Examining a supramodal network for conflict processing: a systematic review and novel fMRI data for related visual and auditory Stroop tasks

Roberts, K.L. ORCID: 0000-0002-8735-2249 and Hall, D.A., 2008. Examining a supramodal network for conflict processing: a systematic review and novel fMRI data for related visual and auditory Stroop tasks. Journal of Cognitive Neuroscience, 20 (6), pp. 1-15.

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Cognitive control over conflicting information has been studied extensively using tasks such as the colour-word Stroop, flanker, and spatial conflict task. Neuroimaging studies typically identify a fronto-parietal network engaged in conflict processing, but numerous additional regions are also reported. Ascribing putative functional roles to these regions is problematic, since some may have less to do with conflict processing per se, but could be engaged in specific processes related to the chosen stimulus modality, stimulus feature, or type of conflict task. In addition, some studies contrast activation on incongruent and congruent trials, even though a neutral baseline is needed to separate the effect of inhibition from that of facilitation. In the first part of this paper, we report a systematic review of 34 neuroimaging publications, which reveals that conflict-related activity is reliably reported in anterior cingulate cortex and bilaterally in lateral prefrontal cortex, anterior insula, and the parietal lobe. In the second part, we further explore these candidate ‘conflict’ regions through a novel fMRI experiment in which the same group of subjects perform related visual and auditory Stroop tasks. By carefully controlling for the same task (Stroop), the same to-be-ignored stimulus dimension (word meaning), and by separating out inhibitory processes from those of facilitation, we attempt to minimise the potential differences between the two tasks. The results provide converging evidence that the regions identified by the systematic review are reliably engaged in conflict processing. Despite carefully matching the Stroop tasks, some regions of differential activity remained, particularly in the parietal cortex. We discuss some of the taskspecific processes which might account for this finding.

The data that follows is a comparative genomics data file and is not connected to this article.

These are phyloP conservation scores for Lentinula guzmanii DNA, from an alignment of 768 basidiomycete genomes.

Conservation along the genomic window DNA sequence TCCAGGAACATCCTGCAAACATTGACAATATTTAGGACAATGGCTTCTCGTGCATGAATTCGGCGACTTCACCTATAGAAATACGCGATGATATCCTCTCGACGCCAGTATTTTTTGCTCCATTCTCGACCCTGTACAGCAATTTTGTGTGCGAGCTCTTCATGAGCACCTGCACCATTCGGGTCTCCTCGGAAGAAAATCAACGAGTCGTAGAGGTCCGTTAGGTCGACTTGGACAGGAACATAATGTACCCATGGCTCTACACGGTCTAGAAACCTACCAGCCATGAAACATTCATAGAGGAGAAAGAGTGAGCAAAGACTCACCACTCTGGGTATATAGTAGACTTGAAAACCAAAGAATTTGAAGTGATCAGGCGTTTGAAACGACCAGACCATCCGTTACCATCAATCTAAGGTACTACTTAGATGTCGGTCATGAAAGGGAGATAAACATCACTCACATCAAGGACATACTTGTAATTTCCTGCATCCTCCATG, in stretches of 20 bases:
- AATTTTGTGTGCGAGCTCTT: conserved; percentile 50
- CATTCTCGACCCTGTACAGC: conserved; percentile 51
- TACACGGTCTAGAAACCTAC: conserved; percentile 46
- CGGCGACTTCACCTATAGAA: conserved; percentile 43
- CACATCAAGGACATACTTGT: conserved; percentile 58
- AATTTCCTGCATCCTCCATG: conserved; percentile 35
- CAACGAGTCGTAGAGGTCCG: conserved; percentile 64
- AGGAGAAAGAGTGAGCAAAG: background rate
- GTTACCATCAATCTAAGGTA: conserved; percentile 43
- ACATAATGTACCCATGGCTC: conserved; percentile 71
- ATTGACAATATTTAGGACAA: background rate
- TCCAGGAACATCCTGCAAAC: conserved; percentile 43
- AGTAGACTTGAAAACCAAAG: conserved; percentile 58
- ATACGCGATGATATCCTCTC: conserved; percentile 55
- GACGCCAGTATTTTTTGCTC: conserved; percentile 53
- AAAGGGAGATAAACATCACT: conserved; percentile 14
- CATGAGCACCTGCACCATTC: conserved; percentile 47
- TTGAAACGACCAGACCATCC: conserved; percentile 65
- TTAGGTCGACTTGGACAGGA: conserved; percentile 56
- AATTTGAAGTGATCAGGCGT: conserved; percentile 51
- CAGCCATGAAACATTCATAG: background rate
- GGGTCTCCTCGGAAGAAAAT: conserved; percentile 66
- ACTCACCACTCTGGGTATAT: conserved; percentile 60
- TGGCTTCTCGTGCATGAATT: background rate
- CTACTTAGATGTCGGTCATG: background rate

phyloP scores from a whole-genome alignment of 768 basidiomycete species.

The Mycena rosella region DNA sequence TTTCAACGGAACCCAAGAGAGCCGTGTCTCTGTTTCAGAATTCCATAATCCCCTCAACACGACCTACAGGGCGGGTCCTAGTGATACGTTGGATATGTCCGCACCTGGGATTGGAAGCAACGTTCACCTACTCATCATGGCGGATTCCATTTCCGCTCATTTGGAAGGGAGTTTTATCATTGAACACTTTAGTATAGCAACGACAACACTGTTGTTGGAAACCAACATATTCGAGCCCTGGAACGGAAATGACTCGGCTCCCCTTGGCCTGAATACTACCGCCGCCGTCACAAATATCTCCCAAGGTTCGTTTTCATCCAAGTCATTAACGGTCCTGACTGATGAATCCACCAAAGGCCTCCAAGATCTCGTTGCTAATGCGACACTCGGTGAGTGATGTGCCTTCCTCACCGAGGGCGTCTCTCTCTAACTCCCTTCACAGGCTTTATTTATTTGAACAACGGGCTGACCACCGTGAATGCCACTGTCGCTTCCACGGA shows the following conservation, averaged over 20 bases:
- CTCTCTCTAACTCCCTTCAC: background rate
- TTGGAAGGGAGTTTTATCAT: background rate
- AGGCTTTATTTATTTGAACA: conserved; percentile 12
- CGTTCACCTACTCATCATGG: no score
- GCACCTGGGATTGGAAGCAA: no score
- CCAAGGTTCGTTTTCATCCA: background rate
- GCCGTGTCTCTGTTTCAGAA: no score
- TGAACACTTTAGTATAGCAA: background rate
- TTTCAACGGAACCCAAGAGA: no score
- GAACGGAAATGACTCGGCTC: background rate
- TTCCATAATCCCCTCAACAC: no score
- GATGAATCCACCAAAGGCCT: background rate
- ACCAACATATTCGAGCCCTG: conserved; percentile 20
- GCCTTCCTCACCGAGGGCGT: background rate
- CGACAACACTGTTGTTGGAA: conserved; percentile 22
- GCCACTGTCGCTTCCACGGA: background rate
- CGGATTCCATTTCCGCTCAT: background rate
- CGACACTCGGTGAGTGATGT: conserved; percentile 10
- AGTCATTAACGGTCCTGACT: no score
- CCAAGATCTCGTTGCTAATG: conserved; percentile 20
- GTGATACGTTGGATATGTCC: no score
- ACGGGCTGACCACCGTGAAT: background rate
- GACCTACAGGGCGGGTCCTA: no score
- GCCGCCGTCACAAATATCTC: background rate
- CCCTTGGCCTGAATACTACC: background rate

Item Type: Journal article
Publication Title: Journal of Cognitive Neuroscience
Creators: Roberts, K.L. and Hall, D.A.
Publisher: MIT Massachusetts Institute of Technology Press
Date: 2008
Volume: 20
Number: 6
Rights: © 2008 Massachusetts Institute of Technology
Divisions: Schools > School of Social Sciences
Record created by: EPrints Services
Date Added: 09 Oct 2015 09:41
Last Modified: 27 Jun 2017 15:38
URI: https://irep.ntu.ac.uk/id/eprint/1199

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